Since I was a little, I used to go to Shodo (Japanese Calligraphy) class every Sunday. My late father was a Shodo teacher and tought local children. I used to go to the community center one hour early with my father and helped him to set up and then tear down tables and mats. During the class time I was a student. I rememer that my father was always smiling and very happy during teaching calligraphy. He loved not only Shodo but teaching children as well.

I rememer that he was doing some Sumi-e paintings at home also. He often painting while looking at a sample paintings from different sumi-e books. It looked like a very difficult thing for me at that time.

I was doing Calligraphy practice every weekend until graduating Jr. High school, but I was gradually getting too busy with school activities and others things during high school era, and I was distanced from Shodo.

Many years later, after on and off bringing out some Shodo materials to write, now I’m doing Shodo and Sumi-e daily. I feel that I finally came back to my roots. I’ve been doing drawings and oil and acrylic paintings for many years. Now, I deeply appreciate my father and my heritage. I finally came to the point that I can truly understand and appreciate my cultural heritage more than ever.

Read More

About Suzuri

sumi-painting

There are some materials that you need for starting Shodo (Japanese Calligraphy) and Simi-E.

Suzuri, an inkstone, is one of the main items.

An inkstone is a stone mortar for the grinding and containment of ink.

There are ones that are made with plastic, but it doesn’t work well and makes a loud noise. So, I highly recommend you purchase a real, stone Suzuri.

There are many shapes and price ranges for Suzuri to choose from.

How to make ink

You put some fresh water into the well part – it’s called “Umi” (literally “ocean”), and grind Sumi-ink on the hill area called either “Riku” or “Oka” – land and hill.

You then move some water from the Umi area and start to grind the ink at the Oka area. Make sure you make Sumi ink a circular motion and release the created ink into the ocean and repeat the process until the ink gets to a desired darkness.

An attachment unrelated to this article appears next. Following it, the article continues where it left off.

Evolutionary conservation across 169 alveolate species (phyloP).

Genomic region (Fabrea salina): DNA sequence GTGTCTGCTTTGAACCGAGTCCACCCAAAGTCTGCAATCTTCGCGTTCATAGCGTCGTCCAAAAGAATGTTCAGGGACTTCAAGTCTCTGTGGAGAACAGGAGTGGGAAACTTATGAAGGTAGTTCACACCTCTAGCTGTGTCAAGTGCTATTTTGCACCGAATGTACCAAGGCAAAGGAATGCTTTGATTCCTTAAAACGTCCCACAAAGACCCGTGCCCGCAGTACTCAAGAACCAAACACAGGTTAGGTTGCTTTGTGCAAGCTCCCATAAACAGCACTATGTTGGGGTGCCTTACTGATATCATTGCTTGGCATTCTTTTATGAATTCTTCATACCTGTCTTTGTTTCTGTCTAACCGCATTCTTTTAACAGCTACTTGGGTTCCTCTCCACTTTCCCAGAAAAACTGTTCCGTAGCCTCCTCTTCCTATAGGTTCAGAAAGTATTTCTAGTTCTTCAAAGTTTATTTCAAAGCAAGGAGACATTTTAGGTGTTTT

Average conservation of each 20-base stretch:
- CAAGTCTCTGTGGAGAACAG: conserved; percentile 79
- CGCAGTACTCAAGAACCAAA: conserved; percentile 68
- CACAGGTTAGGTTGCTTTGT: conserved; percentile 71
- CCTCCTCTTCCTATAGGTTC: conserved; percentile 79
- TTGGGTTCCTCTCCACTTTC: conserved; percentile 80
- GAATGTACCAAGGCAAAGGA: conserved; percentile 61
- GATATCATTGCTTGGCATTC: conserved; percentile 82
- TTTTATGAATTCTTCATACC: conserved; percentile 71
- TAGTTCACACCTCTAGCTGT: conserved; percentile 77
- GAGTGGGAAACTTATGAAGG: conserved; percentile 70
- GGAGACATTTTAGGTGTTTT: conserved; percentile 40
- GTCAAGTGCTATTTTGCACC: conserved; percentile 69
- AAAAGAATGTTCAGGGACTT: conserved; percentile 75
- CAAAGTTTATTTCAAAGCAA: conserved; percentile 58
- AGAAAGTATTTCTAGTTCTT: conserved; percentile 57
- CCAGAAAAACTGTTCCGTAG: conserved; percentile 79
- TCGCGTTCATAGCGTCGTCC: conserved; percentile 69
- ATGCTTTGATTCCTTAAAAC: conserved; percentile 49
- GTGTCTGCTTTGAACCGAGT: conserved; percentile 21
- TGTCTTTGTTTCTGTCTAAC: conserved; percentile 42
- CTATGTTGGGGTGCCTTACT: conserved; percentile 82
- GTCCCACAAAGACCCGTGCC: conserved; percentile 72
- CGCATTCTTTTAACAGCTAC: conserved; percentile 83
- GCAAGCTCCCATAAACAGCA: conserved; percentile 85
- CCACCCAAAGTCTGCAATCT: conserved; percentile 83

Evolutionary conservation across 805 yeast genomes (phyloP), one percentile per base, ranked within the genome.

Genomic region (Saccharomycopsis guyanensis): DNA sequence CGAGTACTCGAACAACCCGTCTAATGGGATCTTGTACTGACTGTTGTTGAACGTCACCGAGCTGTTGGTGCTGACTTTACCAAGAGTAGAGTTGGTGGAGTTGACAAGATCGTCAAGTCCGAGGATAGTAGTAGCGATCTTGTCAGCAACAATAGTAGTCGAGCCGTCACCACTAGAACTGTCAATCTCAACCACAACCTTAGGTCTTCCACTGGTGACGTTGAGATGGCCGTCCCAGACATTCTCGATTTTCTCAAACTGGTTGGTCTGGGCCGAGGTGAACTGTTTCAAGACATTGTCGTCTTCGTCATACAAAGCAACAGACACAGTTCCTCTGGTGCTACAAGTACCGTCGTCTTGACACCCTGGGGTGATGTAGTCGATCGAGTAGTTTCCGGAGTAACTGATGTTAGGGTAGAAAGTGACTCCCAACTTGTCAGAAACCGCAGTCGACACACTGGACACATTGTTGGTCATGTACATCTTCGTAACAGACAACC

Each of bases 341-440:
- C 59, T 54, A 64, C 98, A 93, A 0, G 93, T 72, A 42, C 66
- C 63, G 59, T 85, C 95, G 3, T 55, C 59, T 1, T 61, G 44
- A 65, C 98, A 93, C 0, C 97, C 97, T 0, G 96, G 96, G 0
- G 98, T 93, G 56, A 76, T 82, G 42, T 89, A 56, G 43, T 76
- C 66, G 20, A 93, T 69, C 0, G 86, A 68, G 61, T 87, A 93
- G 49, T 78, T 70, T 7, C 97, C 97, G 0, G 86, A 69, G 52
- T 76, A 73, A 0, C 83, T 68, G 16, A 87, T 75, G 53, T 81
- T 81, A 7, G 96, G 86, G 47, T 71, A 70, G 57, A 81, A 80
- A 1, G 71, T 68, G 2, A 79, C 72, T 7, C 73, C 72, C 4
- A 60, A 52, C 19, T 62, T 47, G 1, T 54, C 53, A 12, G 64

How to check if the ink is strong enough to start writing.

Good, thickened, dark Sumi usually doesn’t bleed too much on rice paper yet it is smooth enough to let the brush to move freely. Always test the doneness of the ink on some rice paper before you start doing Shodo.

Read More

What is “Shodo”, Japanese Calligraphy

sumi-painting

Shodo is a Japanese word for Japanese Calligraphy, and it is written 書道. The first characator, , means “writing”, and the second character, , means “path” or “way of life”.

The Kanji (Chinese character), is often associated with many names of other Japanese

cultural activities, like 華道 Japanese flower arrangment、茶道 Japanese tea ceremony、柔道 Jyu-do、空手道 Karate-doand 剣道 Ken-do. It represents that those cultural activities and martial arts are not just learning things but they are a “way of life”.

In Shodo, it is the use of sumi paint and bamboo brushes to create calligraphy.

It’s history is very long, going back more than 2000 years. It was originally started in China, then came to Japan around the 6th century. It was part as part of Zen buddhism culture which developed in Japan.

 Japanese word, 龍 — Ryu : dragon

Read More

What does Japanese Calligraphy and Sumi-E painting mean for me?

sumi-painting

Since I was a little, I used to go to Shodo (Japanese Calligraphy) class every Sunday. My late father was a Shodo teacher and tought local children. I used to go to the community center one hour early with my father and helped him to set up and then tear down tables and mats. During the class time I was a student. I rememer that my father was always smiling and very happy during teaching calligraphy. He loved not only Shodo but teaching children as well.

I rememer that he was doing some Sumi-e paintings at home also. He often painting while looking at a sample paintings from different sumi-e books. It looked like a very difficult thing for me at that time.

I was doing Calligraphy practice every weekend until graduating Jr. High school, but I was gradually getting too busy with school activities and others things during high school era, and I was distanced from Shodo.

Many years later, after on and off bringing out some Shodo materials to write, now I’m doing Shodo and Sumi-e daily. I feel that I finally came back to my roots. I’ve been doing drawings and oil and acrylic paintings for many years. Now, I deeply appreciate my father and my heritage. I finally came to the point that I can truly understand and appreciate my cultural heritage more than ever.

Read More

About Suzuri

sumi-painting

There are some materials that you need for starting Shodo (Japanese Calligraphy) and Simi-E.

Suzuri, an inkstone, is one of the main items.

An inkstone is a stone mortar for the grinding and containment of ink.

There are ones that are made with plastic, but it doesn’t work well and makes a loud noise. So, I highly recommend you purchase a real, stone Suzuri.

There are many shapes and price ranges for Suzuri to choose from.

How to make ink

You put some fresh water into the well part – it’s called “Umi” (literally “ocean”), and grind Sumi-ink on the hill area called either “Riku” or “Oka” – land and hill.

You then move some water from the Umi area and start to grind the ink at the Oka area. Make sure you make Sumi ink a circular motion and release the created ink into the ocean and repeat the process until the ink gets to a desired darkness.

How to check if the ink is strong enough to start writing.